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Managed Care Plans Make Progress In Erasing Racial Disparities

A nurse checks a man's blood pressure during a health clinic In Los Angeles.

Years of efforts to reduce the racial disparities in health care have so far failed to eliminate them. But progress is being made in the western United States, due largely to efforts by managed care plans to identify patients who were missing out on management of chronic diseases like diabetes and heart disease.

While management of blood pressure, cholesterol and blood sugar improved nationwide, African-Americans still "substantially" trailed whites everywhere except the western U.S., an area from the Rocky Mountains to the Pacific as well as Alaska and Hawaii.

"We were certainly hoping we would see indications of progress in eliminating disparities in the country as a whole," said Dr. John Ayanian, who heads the Institute for Healthcare Policy and Innovation at the University of Michigan as was lead author of the study. While it was "disappointing" that disparities persisted, he said, "it's also heartening to see that ... in the West, the disparities had been eliminated, and that was both surprising and encouraging."

To find that out, Ayanian and his colleagues looked at 100,000 Medicare patients who were enrolled in HMOs, called "Medicare Advantage" plans, from 2006 to 2011. The study was published last week in the New England Journal of Medicine.

Disparities in health care have long been noted in American health care. The researchers wrote that, in 2008, "life expectancy was 5.4 years shorter for black men and 3.7 years shorter for black women than for white men and white women." Heart disease and diabetes — diseases that can be better managed by controlling blood pressure, cholesterol and blood sugar, the risk factors measured in the study — accounted for 38 percent of the gap in mortality between black and white men, and 54 percent of the gap among women, the researchers said. That's why closing the racial gap on these measures is so critical.

"It's one of the first large studies to show that it's possible to eliminate deeply ingrained racial disparities in important risk factors," Ayanian said. He said that outcomes for Hispanics, and Asians and Pacific Islanders were "also encouraging."

Nationwide, black enrollees in the study were substantially less likely than white enrollees to have adequate control of blood pressure, cholesterol and blood sugar, trailing whites by about 10 percent.

Hispanics were 1 to 3 percent less likely than whites to have blood pressure, cholesterol or blood sugar under control. Asians and Pacific Islanders were more likely than whites to have good control of blood pressure and cholesterol. Blood sugar control was about the same.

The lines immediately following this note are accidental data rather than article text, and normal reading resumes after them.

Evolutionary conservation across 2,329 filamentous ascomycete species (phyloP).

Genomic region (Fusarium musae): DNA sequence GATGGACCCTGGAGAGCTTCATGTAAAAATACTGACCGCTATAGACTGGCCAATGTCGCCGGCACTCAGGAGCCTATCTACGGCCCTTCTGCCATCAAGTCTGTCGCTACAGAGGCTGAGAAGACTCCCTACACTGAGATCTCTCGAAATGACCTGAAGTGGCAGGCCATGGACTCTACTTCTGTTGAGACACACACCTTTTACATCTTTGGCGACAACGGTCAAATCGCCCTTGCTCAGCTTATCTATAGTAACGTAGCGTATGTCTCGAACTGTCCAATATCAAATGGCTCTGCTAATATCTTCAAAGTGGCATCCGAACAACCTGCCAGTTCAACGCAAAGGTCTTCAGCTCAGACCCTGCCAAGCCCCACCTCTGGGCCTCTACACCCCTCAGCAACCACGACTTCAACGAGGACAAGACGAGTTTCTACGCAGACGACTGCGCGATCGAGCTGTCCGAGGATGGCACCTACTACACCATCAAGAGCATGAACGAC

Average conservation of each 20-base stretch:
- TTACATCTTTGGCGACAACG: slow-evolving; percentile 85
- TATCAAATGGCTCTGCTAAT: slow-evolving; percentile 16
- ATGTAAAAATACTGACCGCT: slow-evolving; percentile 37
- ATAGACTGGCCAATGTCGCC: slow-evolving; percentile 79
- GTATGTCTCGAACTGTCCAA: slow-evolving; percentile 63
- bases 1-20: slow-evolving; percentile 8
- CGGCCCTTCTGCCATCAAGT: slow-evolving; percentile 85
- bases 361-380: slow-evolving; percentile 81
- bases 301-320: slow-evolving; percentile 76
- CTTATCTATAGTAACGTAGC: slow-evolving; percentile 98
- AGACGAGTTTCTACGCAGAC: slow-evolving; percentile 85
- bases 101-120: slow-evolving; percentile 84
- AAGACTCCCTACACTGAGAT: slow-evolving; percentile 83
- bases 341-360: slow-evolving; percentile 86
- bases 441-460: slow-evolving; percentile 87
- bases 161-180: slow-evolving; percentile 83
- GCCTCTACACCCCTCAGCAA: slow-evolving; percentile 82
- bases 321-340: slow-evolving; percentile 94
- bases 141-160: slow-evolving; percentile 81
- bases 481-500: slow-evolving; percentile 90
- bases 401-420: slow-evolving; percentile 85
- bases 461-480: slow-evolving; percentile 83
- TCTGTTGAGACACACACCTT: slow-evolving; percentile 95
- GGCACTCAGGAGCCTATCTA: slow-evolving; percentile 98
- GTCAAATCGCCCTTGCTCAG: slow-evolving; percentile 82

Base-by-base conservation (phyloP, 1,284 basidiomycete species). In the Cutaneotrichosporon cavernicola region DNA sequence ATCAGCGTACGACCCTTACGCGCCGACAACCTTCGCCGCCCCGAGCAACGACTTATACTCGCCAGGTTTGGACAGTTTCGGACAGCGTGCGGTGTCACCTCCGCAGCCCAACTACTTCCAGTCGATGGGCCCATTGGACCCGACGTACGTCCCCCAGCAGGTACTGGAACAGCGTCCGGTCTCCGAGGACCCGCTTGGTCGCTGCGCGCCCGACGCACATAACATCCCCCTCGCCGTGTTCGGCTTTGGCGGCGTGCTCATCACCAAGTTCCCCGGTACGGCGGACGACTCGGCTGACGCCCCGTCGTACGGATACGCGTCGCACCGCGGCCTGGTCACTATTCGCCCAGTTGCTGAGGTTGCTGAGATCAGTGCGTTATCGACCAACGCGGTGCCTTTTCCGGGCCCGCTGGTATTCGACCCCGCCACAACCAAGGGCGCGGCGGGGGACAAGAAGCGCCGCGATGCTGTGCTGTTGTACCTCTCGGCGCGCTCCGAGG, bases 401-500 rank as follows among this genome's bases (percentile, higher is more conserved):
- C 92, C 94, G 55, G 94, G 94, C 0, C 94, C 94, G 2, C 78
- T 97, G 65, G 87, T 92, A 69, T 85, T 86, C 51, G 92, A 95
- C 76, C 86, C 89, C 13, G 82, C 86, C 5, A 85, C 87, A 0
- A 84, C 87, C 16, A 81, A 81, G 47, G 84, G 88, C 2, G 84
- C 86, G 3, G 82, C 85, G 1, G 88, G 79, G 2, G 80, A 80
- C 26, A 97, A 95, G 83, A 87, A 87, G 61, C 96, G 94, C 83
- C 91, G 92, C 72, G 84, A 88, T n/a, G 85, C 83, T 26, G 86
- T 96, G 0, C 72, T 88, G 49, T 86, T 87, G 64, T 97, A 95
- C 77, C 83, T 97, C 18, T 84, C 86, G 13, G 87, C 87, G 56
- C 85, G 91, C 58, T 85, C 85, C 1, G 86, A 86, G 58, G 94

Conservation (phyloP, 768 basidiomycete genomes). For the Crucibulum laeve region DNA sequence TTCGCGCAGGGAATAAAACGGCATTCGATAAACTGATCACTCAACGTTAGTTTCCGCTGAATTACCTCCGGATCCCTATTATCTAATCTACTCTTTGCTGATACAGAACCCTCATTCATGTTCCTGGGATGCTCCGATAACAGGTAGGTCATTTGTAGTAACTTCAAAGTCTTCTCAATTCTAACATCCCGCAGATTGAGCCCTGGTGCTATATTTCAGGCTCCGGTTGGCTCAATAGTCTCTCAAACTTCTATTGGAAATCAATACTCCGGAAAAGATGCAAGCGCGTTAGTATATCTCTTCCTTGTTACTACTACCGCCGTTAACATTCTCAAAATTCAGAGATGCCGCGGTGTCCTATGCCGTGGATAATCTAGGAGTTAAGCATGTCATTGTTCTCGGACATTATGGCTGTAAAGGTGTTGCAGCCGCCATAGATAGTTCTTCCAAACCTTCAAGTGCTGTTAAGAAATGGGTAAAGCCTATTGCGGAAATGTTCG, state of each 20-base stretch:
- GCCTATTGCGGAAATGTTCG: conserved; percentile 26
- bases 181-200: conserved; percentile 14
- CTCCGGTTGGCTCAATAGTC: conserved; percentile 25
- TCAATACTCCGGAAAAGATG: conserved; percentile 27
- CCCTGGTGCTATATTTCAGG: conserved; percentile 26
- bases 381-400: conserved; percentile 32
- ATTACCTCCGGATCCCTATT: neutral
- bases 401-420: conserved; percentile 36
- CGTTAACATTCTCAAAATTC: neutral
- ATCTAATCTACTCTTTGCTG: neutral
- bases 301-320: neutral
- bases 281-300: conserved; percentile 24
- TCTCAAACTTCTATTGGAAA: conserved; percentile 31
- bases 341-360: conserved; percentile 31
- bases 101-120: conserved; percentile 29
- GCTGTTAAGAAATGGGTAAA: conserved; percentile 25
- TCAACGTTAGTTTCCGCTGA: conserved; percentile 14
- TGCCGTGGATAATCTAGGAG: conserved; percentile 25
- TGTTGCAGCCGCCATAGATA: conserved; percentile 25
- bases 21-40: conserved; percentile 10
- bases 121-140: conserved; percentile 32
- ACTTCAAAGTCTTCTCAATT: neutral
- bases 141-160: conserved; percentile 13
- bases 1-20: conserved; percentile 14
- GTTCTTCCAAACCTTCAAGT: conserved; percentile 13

Specifically, the researchers pointed to Kaiser Permanente health plans as being successful in eliminating disparities. Kaiser includes "nearly half" of Medicare HMO enrollees in the western region of the U.S., Ayanian said.

"Our findings in the West of nearly identical control of three major risk factors among black Medicare enrollees and white Medicare enrollees in Kaiser health plans and control of (blood sugar) in other health plans show the potential to achieve equity in these key health outcomes," the researchers wrote.

Kaiser representatives said they did not have any advance knowledge of the publication of the study.

Dr. Joseph Young, who leads Northern California Kaiser's clinical hypertension program, said that Kaiser adopted a population management approach to managing chronic conditions in 2006. Kaiser has created registries for people with various kinds of conditions, so that patients who might be missing preventive care or better management of disease can be easily identified.

In the area of blood pressure control, Kaiser changed its drug formulary to allow a "combined pill — a single pill that includes two drugs, to make it easier for patients to take their medication.

These population-based strategies resulted in big improvements in overall outcome for Kaiser patients. Young said that during the 2000s, very serious heart attacks ... fell by 62 percent, and our stroke mortality fell by 42 percent.

Kaiser does have some remaining racial disparities in its non-Medicare population, and Young said they are "actively focusing" on closing those remaining gaps.

"We want clinicians to do what Kaiser is doing and take seriously to provide high quality race-blind clinical care," says Dr. Anthony Iton, who leads the Healthy Communities initiative at the California Endowment. "Kaiser is showing it can be done." He called the study "very hopeful" and believes that Kaiser's approaches are replicable elsewhere.

"Any other system that says it's not doable has to explain how they can justify not providing the same high-quality care to everyone that comes in the door," Iton said.

California probably has "less of a socioeconomic spread between whites and blacks than you do in the southeastern United States," Iton noted. "It's a heavier lift in the Southeast than in the West. But despite that, it's clearly doable."

This story is part of partnership that includes NPR, KQED, and the Kaiser Family Foundation.

Copyright 2014 KQED Public Media. To see more, visit

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